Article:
Ten years ago today:
Wow. It’s hard to believe it’s been that long. User #12,028 (back when they were still sequential).
If memory serves, Jeremy Keith was the first to suggest I join Twitter. Jeremy and I had met for the first time at SXSW in 2005 and became fast friends. That was the same year I met Andy Budd, Richard Rutter, Jeffrey Zeldman, Eric Meyer, Shaun Inman, Leslie Jensen (pre-Inman), Jason Santa Maria, Rob Weychert, Stuart Langridge, Andrew (née Andy “Malarkey”) Clarke, Jon Hicks, Tantek Çelik, Glenda Sims, and so many more amazing (and influential) web designers. We became quite the posse and dutifully packed the mezzanine of the Hampton Inn each and every morning before the conference started and generally pal-ed around throughout the week. Then we all returned to our respective locales and prepared to do it all over again the next year.
As I mentioned, I think Jeremy was the first to suggest I try out the burgeoning service our friends Biz and Ev had come up with. We all knew Ev from Blogger and he & Biz had worked together on Odeo (a podcasting service that was way before its time) too. Together, under the moniker “Obvious Corp.”, they had just rolled out a new messaging service called “Twttr” (because who needs vowels). It later spun out of Obvious Corp. as “Twitter”.
Twitter filled a very interesting niche for me back in those days, but I didn’t really notice how much until we all returned to SXSW in 2007. When we had regrouped in 2006, we had spent a lot of time catching up on the developments in our lives that had taken place in the intervening year (at least those we hadn’t blogged about). 2007, however, was different.
By the time SXSW rolled around in March of that year, we’d all been actively using Twitter for nearly six months. And because so few people were on Twitter at the time and we all followed each other, it was quite easy to keep up-to-date with what was going on in everyones’ lives. Twitter created this sort of ambient awareness of everything important that was going on with the folks in the group. So when we returned to Austin in March of 2007, we didn’t spend any time catching up on the events of the intervening year because we didn’t need to. We already knew and were able to pick right up as though we hadn’t missed a beat. It was a pretty amazing feeling and played a big part in my falling in love with Twitter.
That love affair continued for years. My relationships with my friends deepened and our collective relationship with Twitter deepened. I don’t think anything illustrates that more than my good friends Stephanie and Greg getting engaged via the service (yes, they were the first):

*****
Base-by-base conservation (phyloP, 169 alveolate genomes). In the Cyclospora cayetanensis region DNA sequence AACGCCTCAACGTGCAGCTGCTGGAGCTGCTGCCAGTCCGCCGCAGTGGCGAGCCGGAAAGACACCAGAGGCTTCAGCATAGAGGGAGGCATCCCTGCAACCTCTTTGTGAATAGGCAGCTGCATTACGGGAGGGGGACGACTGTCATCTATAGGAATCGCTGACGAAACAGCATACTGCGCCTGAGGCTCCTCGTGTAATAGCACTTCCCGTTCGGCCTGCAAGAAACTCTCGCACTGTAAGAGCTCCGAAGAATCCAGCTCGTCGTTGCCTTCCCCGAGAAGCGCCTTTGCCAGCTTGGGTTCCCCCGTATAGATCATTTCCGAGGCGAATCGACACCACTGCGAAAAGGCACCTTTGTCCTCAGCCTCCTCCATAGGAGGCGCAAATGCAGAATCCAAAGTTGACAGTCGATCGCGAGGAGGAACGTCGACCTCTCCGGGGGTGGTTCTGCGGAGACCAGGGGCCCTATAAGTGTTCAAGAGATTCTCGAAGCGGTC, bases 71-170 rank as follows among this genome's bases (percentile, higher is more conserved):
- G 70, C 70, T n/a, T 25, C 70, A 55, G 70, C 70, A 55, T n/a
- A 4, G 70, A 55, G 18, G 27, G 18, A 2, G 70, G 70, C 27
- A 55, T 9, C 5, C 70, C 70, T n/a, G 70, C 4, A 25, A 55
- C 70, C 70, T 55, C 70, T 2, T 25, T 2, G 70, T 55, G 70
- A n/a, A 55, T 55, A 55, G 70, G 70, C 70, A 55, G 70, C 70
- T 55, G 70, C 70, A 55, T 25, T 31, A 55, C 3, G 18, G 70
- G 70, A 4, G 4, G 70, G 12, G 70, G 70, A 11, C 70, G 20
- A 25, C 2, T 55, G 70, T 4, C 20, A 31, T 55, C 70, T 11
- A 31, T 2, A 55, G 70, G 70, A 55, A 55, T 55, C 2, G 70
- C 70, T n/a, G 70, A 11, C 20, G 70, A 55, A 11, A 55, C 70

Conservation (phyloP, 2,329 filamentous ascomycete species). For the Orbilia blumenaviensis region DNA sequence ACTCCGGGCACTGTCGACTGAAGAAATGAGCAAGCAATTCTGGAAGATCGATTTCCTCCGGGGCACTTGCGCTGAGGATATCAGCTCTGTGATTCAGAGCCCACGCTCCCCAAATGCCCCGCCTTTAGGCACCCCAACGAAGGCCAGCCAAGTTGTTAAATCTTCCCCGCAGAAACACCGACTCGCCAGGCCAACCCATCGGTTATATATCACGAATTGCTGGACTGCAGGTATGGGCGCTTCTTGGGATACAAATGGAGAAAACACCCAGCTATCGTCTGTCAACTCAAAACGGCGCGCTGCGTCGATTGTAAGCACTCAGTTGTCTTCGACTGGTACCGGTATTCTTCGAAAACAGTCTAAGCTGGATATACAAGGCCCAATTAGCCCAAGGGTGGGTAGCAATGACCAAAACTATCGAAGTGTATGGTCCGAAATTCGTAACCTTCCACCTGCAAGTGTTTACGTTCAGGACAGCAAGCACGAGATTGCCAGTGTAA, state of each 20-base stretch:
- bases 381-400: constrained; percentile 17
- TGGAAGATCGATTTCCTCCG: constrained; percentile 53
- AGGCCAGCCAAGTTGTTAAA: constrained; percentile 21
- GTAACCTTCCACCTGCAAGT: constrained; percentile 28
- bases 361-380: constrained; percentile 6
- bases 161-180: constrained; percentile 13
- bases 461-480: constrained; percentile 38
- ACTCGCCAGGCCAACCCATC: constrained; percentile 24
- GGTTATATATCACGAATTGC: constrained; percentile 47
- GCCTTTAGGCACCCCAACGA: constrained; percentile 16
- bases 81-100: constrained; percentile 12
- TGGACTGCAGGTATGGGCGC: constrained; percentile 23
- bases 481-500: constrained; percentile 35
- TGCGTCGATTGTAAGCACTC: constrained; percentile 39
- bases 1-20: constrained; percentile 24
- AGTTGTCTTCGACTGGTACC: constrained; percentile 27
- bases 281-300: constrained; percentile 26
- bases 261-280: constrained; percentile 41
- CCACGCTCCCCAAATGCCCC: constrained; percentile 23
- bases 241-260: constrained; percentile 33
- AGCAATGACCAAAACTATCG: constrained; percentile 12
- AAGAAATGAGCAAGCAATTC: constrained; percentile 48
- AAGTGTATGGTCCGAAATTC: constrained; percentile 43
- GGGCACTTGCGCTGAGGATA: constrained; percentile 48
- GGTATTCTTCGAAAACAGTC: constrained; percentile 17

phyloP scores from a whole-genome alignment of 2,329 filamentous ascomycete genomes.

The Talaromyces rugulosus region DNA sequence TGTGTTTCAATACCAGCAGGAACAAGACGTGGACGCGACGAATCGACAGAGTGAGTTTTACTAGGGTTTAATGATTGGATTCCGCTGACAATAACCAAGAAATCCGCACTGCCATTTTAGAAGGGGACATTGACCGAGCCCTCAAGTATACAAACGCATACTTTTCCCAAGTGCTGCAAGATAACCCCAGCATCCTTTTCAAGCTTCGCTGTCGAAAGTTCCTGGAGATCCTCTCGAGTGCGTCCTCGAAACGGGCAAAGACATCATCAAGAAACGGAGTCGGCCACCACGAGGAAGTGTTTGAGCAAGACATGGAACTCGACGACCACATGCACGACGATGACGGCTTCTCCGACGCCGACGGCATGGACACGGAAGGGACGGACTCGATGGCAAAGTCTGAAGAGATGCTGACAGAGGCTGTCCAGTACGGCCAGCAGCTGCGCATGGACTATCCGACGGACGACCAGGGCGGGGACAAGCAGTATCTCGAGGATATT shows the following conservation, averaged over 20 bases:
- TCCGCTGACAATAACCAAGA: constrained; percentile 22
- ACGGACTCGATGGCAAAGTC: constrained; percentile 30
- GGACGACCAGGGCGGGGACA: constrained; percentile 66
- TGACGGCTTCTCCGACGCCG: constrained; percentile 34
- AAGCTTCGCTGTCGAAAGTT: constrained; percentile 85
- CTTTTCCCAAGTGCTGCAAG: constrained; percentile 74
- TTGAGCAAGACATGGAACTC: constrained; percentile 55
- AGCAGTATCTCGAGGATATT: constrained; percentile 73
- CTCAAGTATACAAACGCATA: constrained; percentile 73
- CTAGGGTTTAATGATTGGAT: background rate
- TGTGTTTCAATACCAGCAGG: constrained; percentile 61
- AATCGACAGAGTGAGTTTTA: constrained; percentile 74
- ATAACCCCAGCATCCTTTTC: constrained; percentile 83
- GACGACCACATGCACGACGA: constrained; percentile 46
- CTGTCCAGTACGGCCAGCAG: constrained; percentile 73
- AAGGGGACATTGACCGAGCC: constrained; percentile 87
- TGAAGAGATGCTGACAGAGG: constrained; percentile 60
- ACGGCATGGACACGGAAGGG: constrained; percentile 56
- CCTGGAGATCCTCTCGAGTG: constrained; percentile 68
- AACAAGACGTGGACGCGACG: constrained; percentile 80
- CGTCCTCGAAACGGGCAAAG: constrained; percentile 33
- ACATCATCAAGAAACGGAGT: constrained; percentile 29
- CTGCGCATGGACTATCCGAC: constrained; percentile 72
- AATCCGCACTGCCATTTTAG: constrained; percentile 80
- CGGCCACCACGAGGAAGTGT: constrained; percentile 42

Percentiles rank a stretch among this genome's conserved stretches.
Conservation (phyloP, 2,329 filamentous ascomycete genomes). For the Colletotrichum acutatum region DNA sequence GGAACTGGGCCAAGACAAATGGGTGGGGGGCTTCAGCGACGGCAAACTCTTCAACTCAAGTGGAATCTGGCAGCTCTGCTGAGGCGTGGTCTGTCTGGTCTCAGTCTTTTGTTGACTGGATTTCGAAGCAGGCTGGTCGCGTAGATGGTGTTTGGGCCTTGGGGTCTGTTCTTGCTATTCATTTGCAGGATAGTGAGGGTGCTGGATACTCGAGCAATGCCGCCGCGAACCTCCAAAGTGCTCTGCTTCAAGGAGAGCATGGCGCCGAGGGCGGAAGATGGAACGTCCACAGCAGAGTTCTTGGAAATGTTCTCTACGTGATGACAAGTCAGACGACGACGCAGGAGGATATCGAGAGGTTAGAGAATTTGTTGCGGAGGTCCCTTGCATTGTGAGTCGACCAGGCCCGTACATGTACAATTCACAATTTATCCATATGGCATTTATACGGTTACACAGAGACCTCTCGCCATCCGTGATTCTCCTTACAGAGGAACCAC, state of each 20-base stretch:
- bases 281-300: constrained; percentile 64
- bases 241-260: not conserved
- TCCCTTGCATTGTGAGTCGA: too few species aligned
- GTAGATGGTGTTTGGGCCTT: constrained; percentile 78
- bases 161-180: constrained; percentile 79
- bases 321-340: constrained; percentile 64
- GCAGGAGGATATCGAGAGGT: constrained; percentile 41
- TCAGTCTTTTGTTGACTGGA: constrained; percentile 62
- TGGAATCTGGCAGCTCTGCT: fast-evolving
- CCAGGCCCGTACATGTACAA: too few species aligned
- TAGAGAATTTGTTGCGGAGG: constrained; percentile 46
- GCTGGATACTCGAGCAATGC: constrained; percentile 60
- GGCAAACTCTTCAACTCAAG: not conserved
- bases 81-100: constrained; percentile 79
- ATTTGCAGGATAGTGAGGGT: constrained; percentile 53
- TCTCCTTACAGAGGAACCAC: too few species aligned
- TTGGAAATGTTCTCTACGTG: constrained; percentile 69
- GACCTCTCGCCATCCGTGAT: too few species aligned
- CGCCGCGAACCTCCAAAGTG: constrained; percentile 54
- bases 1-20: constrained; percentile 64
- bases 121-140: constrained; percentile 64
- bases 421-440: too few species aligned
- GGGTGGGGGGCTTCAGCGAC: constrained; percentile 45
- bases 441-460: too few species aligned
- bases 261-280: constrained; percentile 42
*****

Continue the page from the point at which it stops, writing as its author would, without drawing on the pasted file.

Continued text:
In the past decade, Twitter has changed dramatically. Most of us, with the exception of Brian, moved away from tweeting in the third person. Here’s my transition (circa 2012… I tweeted for nearly 6 years in the third person!):
Ideas we played with, like Chris’ suggestion that we add tagging to our tweets, “d” messages, at-mentions, and Retweets (later, RTs) changed from things we did as a matter of necessity while using the service to integral pieces of “Twitter the Platform”.
In the past decade, the culture of Twitter has also changed. When we were starting out, there was this great feeling of solidarity, togetherness. Twitter was a huge public commons where we were all friendly and respectful, even when we disagreed. In the intervening years (the last few perhaps even moreso), however, Twitter has become this wedge that seems to be driving our society apart. The decisive, bile-and-hatred fueled posts, rampant bigotry, threats of violence, and gross intolerance has become such a downer that each year I pull back a little more. I don’t browse the public stream anymore; I can’t deal with it. I have reduced the number of people I follow and have become more dependent on lists and tools like Tweetbot and TweetDeck to help me identify the shallows of Twitter I’m interested in wading into. Don’t get me wrong, Twitter still manages to prove its value every now and again. It can absolutely be a force for good, but like so many things that work well in their ideal state, us messy humans have come along and fucked it all up.
In the past decade, Twitter itself has also fundamentally changed. I remember being gobsmacked when I visited the service’s ginormous San Francisco headquarters last year and saw the massive number of people working there. It made me pine for the days when I used to duck out of Adaptive Path’s SoMa office two grab lunch with the 12 (!) people who were running Twitter at the time. Twitter looks all grown up, but to me it still seems like it’s going through a painful adolescence, unsure of what it wants to be. I hope it can find its way, but I’m uncertain if our relationship will survive that.
Ten years in, I am still in love with Twitter, but I’m unsure if that love is for the service it has become or if it’s simply a manifestation of my nostalgia. I guess time will tell.
Jeremy Keith also recently celebrated his first decade on Twitter. You should definitely read his thoughts & recollections too.
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